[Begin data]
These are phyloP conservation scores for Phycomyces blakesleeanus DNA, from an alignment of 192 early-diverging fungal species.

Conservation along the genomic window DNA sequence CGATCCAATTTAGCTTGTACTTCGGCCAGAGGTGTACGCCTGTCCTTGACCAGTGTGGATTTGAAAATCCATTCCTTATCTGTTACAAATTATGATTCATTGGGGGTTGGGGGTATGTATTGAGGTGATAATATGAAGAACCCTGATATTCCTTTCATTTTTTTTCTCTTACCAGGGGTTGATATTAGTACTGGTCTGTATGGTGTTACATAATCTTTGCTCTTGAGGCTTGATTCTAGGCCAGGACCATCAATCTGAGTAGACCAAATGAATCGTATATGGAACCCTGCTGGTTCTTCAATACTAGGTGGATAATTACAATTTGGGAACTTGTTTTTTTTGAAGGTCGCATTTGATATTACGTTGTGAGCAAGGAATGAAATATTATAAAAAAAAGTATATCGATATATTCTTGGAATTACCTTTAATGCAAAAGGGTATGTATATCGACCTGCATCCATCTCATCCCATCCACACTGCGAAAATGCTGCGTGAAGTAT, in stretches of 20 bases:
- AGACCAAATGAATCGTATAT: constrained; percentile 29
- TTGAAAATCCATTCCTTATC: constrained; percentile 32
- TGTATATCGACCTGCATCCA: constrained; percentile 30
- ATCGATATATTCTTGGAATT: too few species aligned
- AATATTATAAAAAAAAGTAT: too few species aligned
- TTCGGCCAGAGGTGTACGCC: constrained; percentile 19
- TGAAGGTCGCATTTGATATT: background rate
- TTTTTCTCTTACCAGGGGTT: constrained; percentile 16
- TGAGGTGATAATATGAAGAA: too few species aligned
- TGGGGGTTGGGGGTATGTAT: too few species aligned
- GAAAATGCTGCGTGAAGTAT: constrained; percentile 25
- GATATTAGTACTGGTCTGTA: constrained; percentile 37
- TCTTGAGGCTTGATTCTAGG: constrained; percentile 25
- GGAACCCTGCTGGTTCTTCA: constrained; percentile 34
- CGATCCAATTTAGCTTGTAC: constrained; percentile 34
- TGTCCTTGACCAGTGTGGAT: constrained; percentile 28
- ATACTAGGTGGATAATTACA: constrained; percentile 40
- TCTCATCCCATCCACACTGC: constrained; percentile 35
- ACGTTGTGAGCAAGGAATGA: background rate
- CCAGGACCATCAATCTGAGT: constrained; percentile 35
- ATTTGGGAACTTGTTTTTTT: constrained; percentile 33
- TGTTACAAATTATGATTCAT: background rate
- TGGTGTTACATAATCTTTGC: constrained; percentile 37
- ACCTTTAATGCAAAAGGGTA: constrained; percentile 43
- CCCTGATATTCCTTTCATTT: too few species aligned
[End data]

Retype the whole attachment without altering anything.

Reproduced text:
These are phyloP conservation scores for Phycomyces blakesleeanus DNA, from an alignment of 192 early-diverging fungal species.

Conservation along the genomic window DNA sequence CGATCCAATTTAGCTTGTACTTCGGCCAGAGGTGTACGCCTGTCCTTGACCAGTGTGGATTTGAAAATCCATTCCTTATCTGTTACAAATTATGATTCATTGGGGGTTGGGGGTATGTATTGAGGTGATAATATGAAGAACCCTGATATTCCTTTCATTTTTTTTCTCTTACCAGGGGTTGATATTAGTACTGGTCTGTATGGTGTTACATAATCTTTGCTCTTGAGGCTTGATTCTAGGCCAGGACCATCAATCTGAGTAGACCAAATGAATCGTATATGGAACCCTGCTGGTTCTTCAATACTAGGTGGATAATTACAATTTGGGAACTTGTTTTTTTTGAAGGTCGCATTTGATATTACGTTGTGAGCAAGGAATGAAATATTATAAAAAAAAGTATATCGATATATTCTTGGAATTACCTTTAATGCAAAAGGGTATGTATATCGACCTGCATCCATCTCATCCCATCCACACTGCGAAAATGCTGCGTGAAGTAT, in stretches of 20 bases:
- AGACCAAATGAATCGTATAT: constrained; percentile 29
- TTGAAAATCCATTCCTTATC: constrained; percentile 32
- TGTATATCGACCTGCATCCA: constrained; percentile 30
- ATCGATATATTCTTGGAATT: too few species aligned
- AATATTATAAAAAAAAGTAT: too few species aligned
- TTCGGCCAGAGGTGTACGCC: constrained; percentile 19
- TGAAGGTCGCATTTGATATT: background rate
- TTTTTCTCTTACCAGGGGTT: constrained; percentile 16
- TGAGGTGATAATATGAAGAA: too few species aligned
- TGGGGGTTGGGGGTATGTAT: too few species aligned
- GAAAATGCTGCGTGAAGTAT: constrained; percentile 25
- GATATTAGTACTGGTCTGTA: constrained; percentile 37
- TCTTGAGGCTTGATTCTAGG: constrained; percentile 25
- GGAACCCTGCTGGTTCTTCA: constrained; percentile 34
- CGATCCAATTTAGCTTGTAC: constrained; percentile 34
- TGTCCTTGACCAGTGTGGAT: constrained; percentile 28
- ATACTAGGTGGATAATTACA: constrained; percentile 40
- TCTCATCCCATCCACACTGC: constrained; percentile 35
- ACGTTGTGAGCAAGGAATGA: background rate
- CCAGGACCATCAATCTGAGT: constrained; percentile 35
- ATTTGGGAACTTGTTTTTTT: constrained; percentile 33
- TGTTACAAATTATGATTCAT: background rate
- TGGTGTTACATAATCTTTGC: constrained; percentile 37
- ACCTTTAATGCAAAAGGGTA: constrained; percentile 43
- CCCTGATATTCCTTTCATTT: too few species aligned